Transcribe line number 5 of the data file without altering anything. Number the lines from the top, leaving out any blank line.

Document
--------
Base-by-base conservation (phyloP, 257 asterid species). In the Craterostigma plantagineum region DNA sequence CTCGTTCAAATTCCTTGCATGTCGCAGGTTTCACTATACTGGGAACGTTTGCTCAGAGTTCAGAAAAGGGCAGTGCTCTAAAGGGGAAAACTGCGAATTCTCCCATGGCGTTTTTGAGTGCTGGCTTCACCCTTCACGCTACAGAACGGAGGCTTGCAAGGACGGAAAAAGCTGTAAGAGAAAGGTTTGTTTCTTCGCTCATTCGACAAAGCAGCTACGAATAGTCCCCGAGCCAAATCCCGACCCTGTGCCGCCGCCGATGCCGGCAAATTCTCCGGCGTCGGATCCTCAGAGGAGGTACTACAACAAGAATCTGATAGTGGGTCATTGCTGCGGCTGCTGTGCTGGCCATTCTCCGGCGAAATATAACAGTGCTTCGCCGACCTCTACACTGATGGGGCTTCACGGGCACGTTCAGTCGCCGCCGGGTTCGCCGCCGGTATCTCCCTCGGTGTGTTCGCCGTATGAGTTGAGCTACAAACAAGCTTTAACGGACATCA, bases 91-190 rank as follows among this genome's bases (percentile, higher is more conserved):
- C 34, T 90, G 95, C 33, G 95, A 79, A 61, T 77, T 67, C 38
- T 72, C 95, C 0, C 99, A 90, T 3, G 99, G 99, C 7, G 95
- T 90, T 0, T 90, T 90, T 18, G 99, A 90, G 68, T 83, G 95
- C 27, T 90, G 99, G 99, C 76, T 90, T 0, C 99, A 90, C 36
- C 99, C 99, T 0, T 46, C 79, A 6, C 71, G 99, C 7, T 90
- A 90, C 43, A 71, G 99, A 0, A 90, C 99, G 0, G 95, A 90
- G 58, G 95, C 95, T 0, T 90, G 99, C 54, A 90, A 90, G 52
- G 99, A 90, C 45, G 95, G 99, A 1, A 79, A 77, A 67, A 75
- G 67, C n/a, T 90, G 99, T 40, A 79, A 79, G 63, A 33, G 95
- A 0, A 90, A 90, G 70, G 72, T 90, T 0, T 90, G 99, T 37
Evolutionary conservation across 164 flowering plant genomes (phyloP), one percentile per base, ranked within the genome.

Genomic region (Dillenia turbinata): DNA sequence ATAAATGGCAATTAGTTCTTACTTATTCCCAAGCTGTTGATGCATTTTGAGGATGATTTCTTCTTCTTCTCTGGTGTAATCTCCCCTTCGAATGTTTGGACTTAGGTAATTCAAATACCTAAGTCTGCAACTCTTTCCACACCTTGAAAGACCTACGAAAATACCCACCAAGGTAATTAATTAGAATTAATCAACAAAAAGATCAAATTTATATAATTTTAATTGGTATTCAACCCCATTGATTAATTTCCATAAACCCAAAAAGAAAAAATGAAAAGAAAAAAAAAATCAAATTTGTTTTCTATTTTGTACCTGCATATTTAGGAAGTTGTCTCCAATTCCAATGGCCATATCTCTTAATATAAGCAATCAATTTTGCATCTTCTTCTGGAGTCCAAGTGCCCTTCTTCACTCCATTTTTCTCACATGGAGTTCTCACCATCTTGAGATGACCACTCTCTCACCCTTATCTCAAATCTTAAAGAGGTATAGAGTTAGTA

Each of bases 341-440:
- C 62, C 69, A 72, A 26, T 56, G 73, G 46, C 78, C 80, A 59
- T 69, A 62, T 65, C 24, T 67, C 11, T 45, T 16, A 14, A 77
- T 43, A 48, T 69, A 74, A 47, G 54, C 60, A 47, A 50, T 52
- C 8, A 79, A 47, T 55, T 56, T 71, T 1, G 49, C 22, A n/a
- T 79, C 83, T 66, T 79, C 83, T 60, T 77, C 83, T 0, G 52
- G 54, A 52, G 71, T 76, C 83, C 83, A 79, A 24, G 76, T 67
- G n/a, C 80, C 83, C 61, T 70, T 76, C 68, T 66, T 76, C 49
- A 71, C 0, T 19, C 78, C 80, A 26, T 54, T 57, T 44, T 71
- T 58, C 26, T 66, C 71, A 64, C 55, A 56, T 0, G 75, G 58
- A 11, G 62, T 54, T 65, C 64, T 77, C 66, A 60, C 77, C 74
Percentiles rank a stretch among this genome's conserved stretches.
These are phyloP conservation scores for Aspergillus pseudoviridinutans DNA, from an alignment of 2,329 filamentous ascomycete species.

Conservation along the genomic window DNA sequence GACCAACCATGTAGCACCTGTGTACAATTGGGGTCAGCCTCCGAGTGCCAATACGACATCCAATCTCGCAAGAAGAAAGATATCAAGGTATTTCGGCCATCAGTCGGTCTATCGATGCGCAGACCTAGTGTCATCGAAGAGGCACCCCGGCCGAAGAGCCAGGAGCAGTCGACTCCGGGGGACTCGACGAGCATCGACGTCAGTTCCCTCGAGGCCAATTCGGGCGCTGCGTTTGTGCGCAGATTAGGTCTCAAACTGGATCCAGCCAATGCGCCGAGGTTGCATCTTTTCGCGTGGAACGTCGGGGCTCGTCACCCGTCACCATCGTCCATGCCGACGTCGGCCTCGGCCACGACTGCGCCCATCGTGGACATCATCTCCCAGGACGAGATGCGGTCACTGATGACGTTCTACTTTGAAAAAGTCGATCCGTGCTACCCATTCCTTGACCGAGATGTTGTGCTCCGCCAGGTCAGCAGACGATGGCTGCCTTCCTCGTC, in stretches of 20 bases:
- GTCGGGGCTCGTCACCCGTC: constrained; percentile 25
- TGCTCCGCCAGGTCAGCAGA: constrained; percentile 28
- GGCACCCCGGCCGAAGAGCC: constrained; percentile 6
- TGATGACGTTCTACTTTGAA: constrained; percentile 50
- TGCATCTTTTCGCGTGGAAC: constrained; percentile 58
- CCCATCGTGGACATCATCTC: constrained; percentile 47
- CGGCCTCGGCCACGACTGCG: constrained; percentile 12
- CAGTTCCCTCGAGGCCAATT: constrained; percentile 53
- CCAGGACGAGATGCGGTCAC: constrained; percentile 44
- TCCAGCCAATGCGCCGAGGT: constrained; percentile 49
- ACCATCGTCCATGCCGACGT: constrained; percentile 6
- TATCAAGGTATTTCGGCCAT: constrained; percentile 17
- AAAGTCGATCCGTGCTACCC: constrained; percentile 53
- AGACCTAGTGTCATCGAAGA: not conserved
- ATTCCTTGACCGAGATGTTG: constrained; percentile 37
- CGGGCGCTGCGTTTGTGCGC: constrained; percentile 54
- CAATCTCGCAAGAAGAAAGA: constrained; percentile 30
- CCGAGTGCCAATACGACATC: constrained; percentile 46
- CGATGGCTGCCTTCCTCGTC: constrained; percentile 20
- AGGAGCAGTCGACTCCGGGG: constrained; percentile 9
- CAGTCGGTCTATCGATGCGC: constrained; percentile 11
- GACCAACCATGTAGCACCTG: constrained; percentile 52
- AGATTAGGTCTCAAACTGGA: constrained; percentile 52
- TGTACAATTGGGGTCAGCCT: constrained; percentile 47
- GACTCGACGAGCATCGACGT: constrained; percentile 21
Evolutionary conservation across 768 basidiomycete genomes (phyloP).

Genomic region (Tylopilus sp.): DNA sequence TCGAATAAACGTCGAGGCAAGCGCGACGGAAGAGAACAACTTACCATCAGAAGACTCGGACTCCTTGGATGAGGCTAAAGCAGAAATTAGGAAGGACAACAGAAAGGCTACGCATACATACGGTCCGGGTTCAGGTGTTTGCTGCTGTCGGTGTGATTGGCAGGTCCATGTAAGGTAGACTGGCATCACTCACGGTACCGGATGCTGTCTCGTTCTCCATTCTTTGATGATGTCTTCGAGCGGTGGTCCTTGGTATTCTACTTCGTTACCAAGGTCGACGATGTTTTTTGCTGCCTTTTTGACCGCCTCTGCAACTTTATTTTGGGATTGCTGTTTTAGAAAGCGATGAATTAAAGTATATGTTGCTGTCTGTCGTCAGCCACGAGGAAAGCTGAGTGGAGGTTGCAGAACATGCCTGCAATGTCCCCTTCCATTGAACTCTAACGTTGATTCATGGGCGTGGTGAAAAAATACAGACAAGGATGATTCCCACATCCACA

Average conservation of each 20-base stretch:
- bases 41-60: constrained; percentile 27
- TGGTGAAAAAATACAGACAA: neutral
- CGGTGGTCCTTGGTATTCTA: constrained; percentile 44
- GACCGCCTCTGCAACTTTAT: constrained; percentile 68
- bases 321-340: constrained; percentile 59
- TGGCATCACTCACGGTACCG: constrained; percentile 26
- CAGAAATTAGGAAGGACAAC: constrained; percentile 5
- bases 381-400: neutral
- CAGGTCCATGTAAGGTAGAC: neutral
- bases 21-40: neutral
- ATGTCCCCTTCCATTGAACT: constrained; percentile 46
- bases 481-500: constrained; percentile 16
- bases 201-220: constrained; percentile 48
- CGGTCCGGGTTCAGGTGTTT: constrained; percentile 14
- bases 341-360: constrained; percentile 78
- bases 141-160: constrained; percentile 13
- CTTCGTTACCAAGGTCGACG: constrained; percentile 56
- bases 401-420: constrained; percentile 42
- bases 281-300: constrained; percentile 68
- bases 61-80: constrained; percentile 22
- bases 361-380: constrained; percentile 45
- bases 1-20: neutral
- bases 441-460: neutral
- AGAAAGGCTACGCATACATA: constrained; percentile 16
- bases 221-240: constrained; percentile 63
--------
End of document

- C 27, T 90, G 99, G 99, C 76, T 90, T 0, C 99, A 90, C 36